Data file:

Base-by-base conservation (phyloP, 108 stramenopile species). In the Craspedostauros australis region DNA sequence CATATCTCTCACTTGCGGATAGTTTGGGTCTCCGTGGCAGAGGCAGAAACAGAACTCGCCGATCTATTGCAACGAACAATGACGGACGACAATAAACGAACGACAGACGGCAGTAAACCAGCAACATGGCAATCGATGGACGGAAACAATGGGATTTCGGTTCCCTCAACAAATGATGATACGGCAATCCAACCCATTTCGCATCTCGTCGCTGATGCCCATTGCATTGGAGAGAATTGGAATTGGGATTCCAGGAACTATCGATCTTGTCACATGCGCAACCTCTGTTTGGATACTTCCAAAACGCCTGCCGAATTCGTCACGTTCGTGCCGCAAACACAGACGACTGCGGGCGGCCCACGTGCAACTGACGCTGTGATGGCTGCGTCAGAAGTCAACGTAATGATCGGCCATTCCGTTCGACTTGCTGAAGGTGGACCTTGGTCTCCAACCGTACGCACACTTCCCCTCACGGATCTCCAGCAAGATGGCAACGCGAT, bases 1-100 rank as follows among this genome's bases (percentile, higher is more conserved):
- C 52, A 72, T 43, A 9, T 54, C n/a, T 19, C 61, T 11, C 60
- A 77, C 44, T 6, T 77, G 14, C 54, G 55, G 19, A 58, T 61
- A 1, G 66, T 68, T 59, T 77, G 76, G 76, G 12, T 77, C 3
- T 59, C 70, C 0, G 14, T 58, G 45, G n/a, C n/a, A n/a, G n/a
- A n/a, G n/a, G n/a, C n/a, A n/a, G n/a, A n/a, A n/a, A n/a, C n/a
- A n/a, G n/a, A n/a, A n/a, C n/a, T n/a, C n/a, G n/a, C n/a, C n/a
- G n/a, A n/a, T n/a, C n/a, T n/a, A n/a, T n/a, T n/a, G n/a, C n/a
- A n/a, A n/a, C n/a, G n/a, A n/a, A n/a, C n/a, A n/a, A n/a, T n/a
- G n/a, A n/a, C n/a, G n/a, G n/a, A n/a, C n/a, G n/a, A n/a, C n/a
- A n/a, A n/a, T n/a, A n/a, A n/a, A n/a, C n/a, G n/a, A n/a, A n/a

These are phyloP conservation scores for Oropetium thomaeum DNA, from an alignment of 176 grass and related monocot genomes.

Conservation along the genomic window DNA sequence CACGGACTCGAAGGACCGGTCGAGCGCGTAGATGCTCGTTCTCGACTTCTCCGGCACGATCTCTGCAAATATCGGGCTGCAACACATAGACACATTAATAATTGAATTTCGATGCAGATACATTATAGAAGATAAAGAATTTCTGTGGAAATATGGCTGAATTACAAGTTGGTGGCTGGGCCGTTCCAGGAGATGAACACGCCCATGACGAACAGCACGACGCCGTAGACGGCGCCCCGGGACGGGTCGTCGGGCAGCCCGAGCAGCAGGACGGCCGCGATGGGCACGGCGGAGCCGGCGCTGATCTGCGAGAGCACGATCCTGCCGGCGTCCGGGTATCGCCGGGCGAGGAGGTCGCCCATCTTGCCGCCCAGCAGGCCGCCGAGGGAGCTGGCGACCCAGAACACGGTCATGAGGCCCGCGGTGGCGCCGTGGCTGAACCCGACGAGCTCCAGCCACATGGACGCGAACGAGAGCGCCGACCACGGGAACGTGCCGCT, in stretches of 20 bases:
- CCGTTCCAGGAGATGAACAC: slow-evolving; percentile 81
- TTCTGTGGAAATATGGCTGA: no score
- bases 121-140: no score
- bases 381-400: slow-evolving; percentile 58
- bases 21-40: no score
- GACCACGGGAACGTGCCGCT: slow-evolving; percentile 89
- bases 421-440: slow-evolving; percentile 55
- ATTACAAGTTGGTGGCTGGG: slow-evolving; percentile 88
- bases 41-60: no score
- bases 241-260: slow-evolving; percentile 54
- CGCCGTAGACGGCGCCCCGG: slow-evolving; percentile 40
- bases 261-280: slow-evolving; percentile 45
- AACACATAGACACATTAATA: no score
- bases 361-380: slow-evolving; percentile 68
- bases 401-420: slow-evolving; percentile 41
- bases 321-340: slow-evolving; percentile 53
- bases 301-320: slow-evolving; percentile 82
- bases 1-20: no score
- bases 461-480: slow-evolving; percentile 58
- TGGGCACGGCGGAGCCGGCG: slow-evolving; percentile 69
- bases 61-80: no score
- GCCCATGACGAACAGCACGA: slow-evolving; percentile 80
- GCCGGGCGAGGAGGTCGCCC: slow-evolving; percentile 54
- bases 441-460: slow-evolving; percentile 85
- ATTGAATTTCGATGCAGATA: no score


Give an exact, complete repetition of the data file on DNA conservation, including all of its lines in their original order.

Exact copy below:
Base-by-base conservation (phyloP, 108 stramenopile species). In the Craspedostauros australis region DNA sequence CATATCTCTCACTTGCGGATAGTTTGGGTCTCCGTGGCAGAGGCAGAAACAGAACTCGCCGATCTATTGCAACGAACAATGACGGACGACAATAAACGAACGACAGACGGCAGTAAACCAGCAACATGGCAATCGATGGACGGAAACAATGGGATTTCGGTTCCCTCAACAAATGATGATACGGCAATCCAACCCATTTCGCATCTCGTCGCTGATGCCCATTGCATTGGAGAGAATTGGAATTGGGATTCCAGGAACTATCGATCTTGTCACATGCGCAACCTCTGTTTGGATACTTCCAAAACGCCTGCCGAATTCGTCACGTTCGTGCCGCAAACACAGACGACTGCGGGCGGCCCACGTGCAACTGACGCTGTGATGGCTGCGTCAGAAGTCAACGTAATGATCGGCCATTCCGTTCGACTTGCTGAAGGTGGACCTTGGTCTCCAACCGTACGCACACTTCCCCTCACGGATCTCCAGCAAGATGGCAACGCGAT, bases 1-100 rank as follows among this genome's bases (percentile, higher is more conserved):
- C 52, A 72, T 43, A 9, T 54, C n/a, T 19, C 61, T 11, C 60
- A 77, C 44, T 6, T 77, G 14, C 54, G 55, G 19, A 58, T 61
- A 1, G 66, T 68, T 59, T 77, G 76, G 76, G 12, T 77, C 3
- T 59, C 70, C 0, G 14, T 58, G 45, G n/a, C n/a, A n/a, G n/a
- A n/a, G n/a, G n/a, C n/a, A n/a, G n/a, A n/a, A n/a, A n/a, C n/a
- A n/a, G n/a, A n/a, A n/a, C n/a, T n/a, C n/a, G n/a, C n/a, C n/a
- G n/a, A n/a, T n/a, C n/a, T n/a, A n/a, T n/a, T n/a, G n/a, C n/a
- A n/a, A n/a, C n/a, G n/a, A n/a, A n/a, C n/a, A n/a, A n/a, T n/a
- G n/a, A n/a, C n/a, G n/a, G n/a, A n/a, C n/a, G n/a, A n/a, C n/a
- A n/a, A n/a, T n/a, A n/a, A n/a, A n/a, C n/a, G n/a, A n/a, A n/a

These are phyloP conservation scores for Oropetium thomaeum DNA, from an alignment of 176 grass and related monocot genomes.

Conservation along the genomic window DNA sequence CACGGACTCGAAGGACCGGTCGAGCGCGTAGATGCTCGTTCTCGACTTCTCCGGCACGATCTCTGCAAATATCGGGCTGCAACACATAGACACATTAATAATTGAATTTCGATGCAGATACATTATAGAAGATAAAGAATTTCTGTGGAAATATGGCTGAATTACAAGTTGGTGGCTGGGCCGTTCCAGGAGATGAACACGCCCATGACGAACAGCACGACGCCGTAGACGGCGCCCCGGGACGGGTCGTCGGGCAGCCCGAGCAGCAGGACGGCCGCGATGGGCACGGCGGAGCCGGCGCTGATCTGCGAGAGCACGATCCTGCCGGCGTCCGGGTATCGCCGGGCGAGGAGGTCGCCCATCTTGCCGCCCAGCAGGCCGCCGAGGGAGCTGGCGACCCAGAACACGGTCATGAGGCCCGCGGTGGCGCCGTGGCTGAACCCGACGAGCTCCAGCCACATGGACGCGAACGAGAGCGCCGACCACGGGAACGTGCCGCT, in stretches of 20 bases:
- CCGTTCCAGGAGATGAACAC: slow-evolving; percentile 81
- TTCTGTGGAAATATGGCTGA: no score
- bases 121-140: no score
- bases 381-400: slow-evolving; percentile 58
- bases 21-40: no score
- GACCACGGGAACGTGCCGCT: slow-evolving; percentile 89
- bases 421-440: slow-evolving; percentile 55
- ATTACAAGTTGGTGGCTGGG: slow-evolving; percentile 88
- bases 41-60: no score
- bases 241-260: slow-evolving; percentile 54
- CGCCGTAGACGGCGCCCCGG: slow-evolving; percentile 40
- bases 261-280: slow-evolving; percentile 45
- AACACATAGACACATTAATA: no score
- bases 361-380: slow-evolving; percentile 68
- bases 401-420: slow-evolving; percentile 41
- bases 321-340: slow-evolving; percentile 53
- bases 301-320: slow-evolving; percentile 82
- bases 1-20: no score
- bases 461-480: slow-evolving; percentile 58
- TGGGCACGGCGGAGCCGGCG: slow-evolving; percentile 69
- bases 61-80: no score
- GCCCATGACGAACAGCACGA: slow-evolving; percentile 80
- GCCGGGCGAGGAGGTCGCCC: slow-evolving; percentile 54
- bases 441-460: slow-evolving; percentile 85
- ATTGAATTTCGATGCAGATA: no score